SINGAPORE - Sept 13 marks the full-month celebrations of Singapore's first panda cub, born on Aug 14 at the River Safari.
The long-awaited birth came after the giant pandas' seventh breeding season. Dad Kai Kai, 13, and mum Jia Jia, 12, began mating as far back as 2015.
Giant pandas are notoriously difficult to breed in captivity, in part due to the narrow window for conception. Females like Jia Jia ovulate only once a year, and her fertility peaks for just 24 to 36 hours.
Experts from the China Conservation and Research Centre for Giant Panda advised veterinarians from Wildlife Reserves Singapore to perform artificial insemination, using frozen semen collected from Kai Kai, to make the most of Jia Jia's breeding season. Finally, the conception was a success.
The yet-unnamed cub has been confirmed to be a boy. Meanwhile, mum and baby are in an off-exhibit den to give them time to nurse and bond in privacy.
Here is a behind-the-scenes look at baby panda's first 30 days.
Day 4, Aug 17
Giant panda mum Jia Jia cradles her cub as it suckles contentedly. The baby arrived on Aug 14 at 7.50am. Since her baby's birth, Jia Jia has focused her energies on caring for it - nursing and licking it - but appears exhausted at times.
Day 6, Aug 19
As Jia Jia adjusts to motherhood leading up to the little one's first week of life, rest periods for mother and baby last longer than before. The cub continues to be very vocal when it is hungry and that prompts Jia Jia to sit up to check on it. After nursing, she will lie back down for a snooze as baby settles down in mum's protective embrace.
Day 7, Aug 20
On average, a newborn panda is 1/900th of its mother's weight. The cub weighs an estimated 200g at birth and is pink and furless. Within the first week, it is already covered with a sheen of white fur.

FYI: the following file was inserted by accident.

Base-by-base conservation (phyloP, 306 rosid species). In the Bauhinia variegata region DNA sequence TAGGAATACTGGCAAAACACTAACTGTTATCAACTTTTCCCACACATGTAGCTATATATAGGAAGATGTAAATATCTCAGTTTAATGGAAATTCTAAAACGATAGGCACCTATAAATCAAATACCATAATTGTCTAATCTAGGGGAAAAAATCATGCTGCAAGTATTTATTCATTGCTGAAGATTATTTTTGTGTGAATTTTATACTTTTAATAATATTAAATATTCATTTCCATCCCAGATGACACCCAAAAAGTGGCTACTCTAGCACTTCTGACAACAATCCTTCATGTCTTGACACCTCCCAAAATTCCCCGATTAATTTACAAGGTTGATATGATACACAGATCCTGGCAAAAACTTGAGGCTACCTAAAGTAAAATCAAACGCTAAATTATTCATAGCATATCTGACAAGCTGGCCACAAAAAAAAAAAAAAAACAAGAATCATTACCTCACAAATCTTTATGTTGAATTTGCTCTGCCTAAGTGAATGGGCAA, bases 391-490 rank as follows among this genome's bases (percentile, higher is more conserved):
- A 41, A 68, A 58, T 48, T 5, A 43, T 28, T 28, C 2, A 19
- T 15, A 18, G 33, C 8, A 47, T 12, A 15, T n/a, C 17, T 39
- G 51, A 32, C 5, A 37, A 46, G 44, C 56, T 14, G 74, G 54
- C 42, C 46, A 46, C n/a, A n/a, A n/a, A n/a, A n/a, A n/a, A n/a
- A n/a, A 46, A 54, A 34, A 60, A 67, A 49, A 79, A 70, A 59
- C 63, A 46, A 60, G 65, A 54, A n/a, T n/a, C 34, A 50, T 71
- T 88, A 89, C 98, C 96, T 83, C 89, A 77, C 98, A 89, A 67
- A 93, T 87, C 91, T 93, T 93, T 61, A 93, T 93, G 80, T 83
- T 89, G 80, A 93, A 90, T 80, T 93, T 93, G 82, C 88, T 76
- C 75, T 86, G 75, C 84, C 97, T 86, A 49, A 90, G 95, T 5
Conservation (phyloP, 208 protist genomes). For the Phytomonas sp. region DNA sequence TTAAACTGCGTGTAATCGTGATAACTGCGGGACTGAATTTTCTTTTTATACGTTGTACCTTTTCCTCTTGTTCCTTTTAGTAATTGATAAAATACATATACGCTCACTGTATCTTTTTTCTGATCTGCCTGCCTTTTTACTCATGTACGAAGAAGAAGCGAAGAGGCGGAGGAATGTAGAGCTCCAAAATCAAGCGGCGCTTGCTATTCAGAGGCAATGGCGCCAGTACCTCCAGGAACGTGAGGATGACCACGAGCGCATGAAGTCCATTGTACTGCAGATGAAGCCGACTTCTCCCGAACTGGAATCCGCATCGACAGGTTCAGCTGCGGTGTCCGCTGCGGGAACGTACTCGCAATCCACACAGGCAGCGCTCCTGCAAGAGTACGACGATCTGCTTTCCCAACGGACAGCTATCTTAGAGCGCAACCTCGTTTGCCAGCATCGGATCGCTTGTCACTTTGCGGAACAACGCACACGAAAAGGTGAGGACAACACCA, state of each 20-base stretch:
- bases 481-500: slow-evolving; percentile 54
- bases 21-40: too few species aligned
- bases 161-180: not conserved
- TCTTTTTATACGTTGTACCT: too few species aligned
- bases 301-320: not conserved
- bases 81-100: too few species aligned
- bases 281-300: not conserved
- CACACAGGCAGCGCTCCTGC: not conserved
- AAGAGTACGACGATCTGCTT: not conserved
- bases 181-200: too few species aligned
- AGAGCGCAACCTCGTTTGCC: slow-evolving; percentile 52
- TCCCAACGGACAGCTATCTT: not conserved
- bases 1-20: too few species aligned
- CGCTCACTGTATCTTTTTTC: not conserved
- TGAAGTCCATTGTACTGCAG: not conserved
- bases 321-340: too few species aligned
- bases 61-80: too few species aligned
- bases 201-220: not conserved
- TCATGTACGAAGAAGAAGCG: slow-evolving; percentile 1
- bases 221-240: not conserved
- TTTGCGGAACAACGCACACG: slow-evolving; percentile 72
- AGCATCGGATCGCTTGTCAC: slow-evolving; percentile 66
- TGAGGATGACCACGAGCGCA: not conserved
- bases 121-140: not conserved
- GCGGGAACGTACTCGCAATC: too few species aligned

Day 8, Aug 21
Jia Jia continues to pay full attention to her cub and has not started eating bamboo leaves despite being offered them. She sustains herself on electrolytes, which the panda-care team syringe-feeds her. The baby's call when it is hungry is getting distinctive - sharp shrills and short loud squeaks have been heard.
Day 10, Aug 23
Jia Jia continues to hone her maternal skills and is able to sleep for extended periods of time. The cub is more or less quiet during rest times too. Based on data provided by Chinese experts on the growth curve of cubs at this 10-day milestone, Jia Jia's cub would be an estimated 380g.
Day 12, Aug 25
Jia Jia is starting to move around the den more frequently. She walks to the middle and then goes back to her favourite corner. She also looks around and responds to the staff of the panda-care team more. The cub's belly is often observed to be full and it sleeps longer before the next nursing. Its markings such as the dark colouration around the hind legs, back, eyes and ears are soon becoming more prominent. The panda-care team will also transition from 24-hour shifts to observing Jia Jia until 10pm and, subsequently, remotely overnight.
Day 16, Aug 29
As the cub starts to adopt different poses in its sleep, Jia Jia reaches another milestone. Today, she starts eating bamboo leaves again.
The eyes of the baby may not be open yet, but the black outlines around them are already defined. On average, panda cubs open their eyes when they are between six and eight weeks old.
Day 21, Sept 3
The cub's fat belly makes another appearance - a sign that it is suckling well and mum has plenty of milk. Jia Jia also rediscovers her appetite and is comfortable about leaving her cub for short intervals. The giant pandas of River Safari usually eat about 20kg of bamboo a day each, but Jia Jia is only starting to munch again, almost three weeks after giving birth.
Day 24, Sept 6
Jia Jia has been eating more bamboo - on average, between 10 and 15 minutes at a time, and sometimes away from her cub. Her carers also monitor her fecal output, an important health indicator of her digestive system.
Day 25, Sept 7
Another day, another milestone. From today, the panda-care team transitions to monitoring Jia Jia and her cub from 8am to 7pm. Mother pandas are in contact with their cub nearly all the time during its first month - with the cub resting on her front and the remaining parts covered by her paw, arm or head.